The Curse of Being Comprehensive

    Anna Leinberger Posted by Anna Leinberger, Editorial Manager, Acqusitions, Berrett-Koehler Publishers Inc.

    Anna is a writer and editor for Berrett-Koehler in Oakland, CA. More on killer book proposals and writing can be found on her BK Blog.

    Say hello to Anna here.



    The Curse of Being Comprehensive

    I would love to find out from aspiring nonfiction authors whether the following question (commonly found on publishing proposal guidelines) is terrifying or the most exciting question of all:

    “What new contribution does the publication make to the field?”

    Or this one:

    “How - specifically-does the proposed publication differ from and go beyond [any competing works]? Please describe your proposed publication's new contribution in considerable detail - this is a central issue.”

    Got it yet? The central question I am wondering about is essentially “What makes your book special and unique?”

    Understandably, this is a very difficult question to answer.  For anyone who has studied history, the knowledge that there is nothing new under the sun is depressingly certain.

    What NOT to say

    I want to switch gears and consider for a moment the most common first line found in high school history papers.  It usually goes, verbatim, like this: “Throughout history, there have been many different {insert broad topic here}.  They were all very important, but the most important of them all was {insert topic of paper here.}  This opening is so ubiquitous that, when I was a teacher, I banned my high school students from EVER starting a paper in this manner.  Panic ensued.

    We can laugh up here from our adulthood pedestal, but you know what?  My manuscript submissions have their own version of “Throughout history….”

    It goes something like this:

    “There is no other book out there on the market that covers this topic in as much detail and addresses such a breadth of material as mine does!”

    And there you have it- the sentence I would love to outlaw in proposals that find their way to my desk. 

    But, why not?  Isn’t being comprehensive a good thing? I see a gap in the market! Nothing else COVERS ALL THE THINGS!

    The answer to “why not?” is simple: no one wants to read an encyclopedia. You know how “The Decline and Fall of the Roman Empire” has effectively been reduced to a punchline about anything that is overwrought and excessively long?  Yea.  Don’t be that guy. 

    It is a misconception that you have to explain every detail of a topic in order to discuss it with any weight. This is a travesty of an assumption and should die the death of one thousand fiery suns. 

    In counterpoint, there is another old platitude that depth is better than breadth. In my book, this is the far more effective way to write.  (If your reader’s life’s ambition is to win Jeopardy, you might have a case, so have at it!)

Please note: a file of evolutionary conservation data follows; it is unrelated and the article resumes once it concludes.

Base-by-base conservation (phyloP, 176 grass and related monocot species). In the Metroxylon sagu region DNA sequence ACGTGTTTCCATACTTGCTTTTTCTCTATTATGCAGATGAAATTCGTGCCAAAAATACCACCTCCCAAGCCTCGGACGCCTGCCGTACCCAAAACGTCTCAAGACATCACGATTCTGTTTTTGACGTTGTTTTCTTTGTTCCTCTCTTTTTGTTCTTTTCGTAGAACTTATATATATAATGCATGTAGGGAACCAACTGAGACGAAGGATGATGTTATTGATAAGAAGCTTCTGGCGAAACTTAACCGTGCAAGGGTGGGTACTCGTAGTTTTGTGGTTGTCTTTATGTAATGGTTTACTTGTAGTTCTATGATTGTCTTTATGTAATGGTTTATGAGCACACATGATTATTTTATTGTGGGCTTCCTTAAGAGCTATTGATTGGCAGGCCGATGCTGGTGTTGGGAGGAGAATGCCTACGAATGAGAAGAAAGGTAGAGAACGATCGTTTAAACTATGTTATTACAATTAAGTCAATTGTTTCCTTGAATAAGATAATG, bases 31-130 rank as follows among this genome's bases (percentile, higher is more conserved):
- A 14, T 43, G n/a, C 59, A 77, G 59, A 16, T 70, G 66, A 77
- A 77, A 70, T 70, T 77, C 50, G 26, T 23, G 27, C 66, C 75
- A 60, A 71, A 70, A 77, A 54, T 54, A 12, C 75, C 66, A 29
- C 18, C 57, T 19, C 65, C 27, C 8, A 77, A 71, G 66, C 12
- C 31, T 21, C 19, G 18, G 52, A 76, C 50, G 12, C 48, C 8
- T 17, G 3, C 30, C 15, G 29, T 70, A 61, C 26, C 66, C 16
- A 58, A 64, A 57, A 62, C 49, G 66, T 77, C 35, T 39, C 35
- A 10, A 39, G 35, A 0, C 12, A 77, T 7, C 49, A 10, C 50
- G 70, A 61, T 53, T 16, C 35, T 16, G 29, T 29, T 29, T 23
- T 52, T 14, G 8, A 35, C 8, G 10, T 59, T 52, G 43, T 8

And now for some educational psychology

    As I mentioned, I used to teach writing- specifically to 14-19 year olds.  In order to do this I had to learn a lot about how the brain learns.  It turns out that your brain learns things more effectively when it already knows them.  Sounds a bit counterintuitive, right?  Well, all it really means is that human beings MUST learn things several times before they really know them. 

    How can you harness this in your writing without becoming repetitive? When you are talking about a narrow topic, you have the opportunity to look at one single issue from many sides. You can cover the complexity of your subject by considering many different angles, but that also allows you to cover the topic a few times. By the end of the book your readers will have a deep, multifaceted understanding of your message. Doesn’t that sound preferable to having your content go in one ear and out the other?

    An inconvenient truth

    I want to make sure I mention that “my book covers X topic in more DEPTH than any other book on the market” is sadly not the solution to this problem either.  It is, in fact, a foregone conclusion that your book needs to cover your topic in sufficient depth. That doesn’t make your book special; it makes it a book and not a blog post. 

    What does make your book special?  The message itself must be new. It is not the amount that you cover, but the content itself that needs to distinguish you.  And that is why writing and publishing a book is a herculean task requiring blood, sweat, tears, and a rather significant piece of your soul.

    The bottom line

    People do not resonate with sourcebooks or survey courses.  They resonate with messages- messages that relate to their lives, messages that ignite their hearts and minds.  If you want your book to strike that chord with your reader (and potential acquisition editors) grab that message and run with it- forget the 50 years of context and the other 100 related topics.

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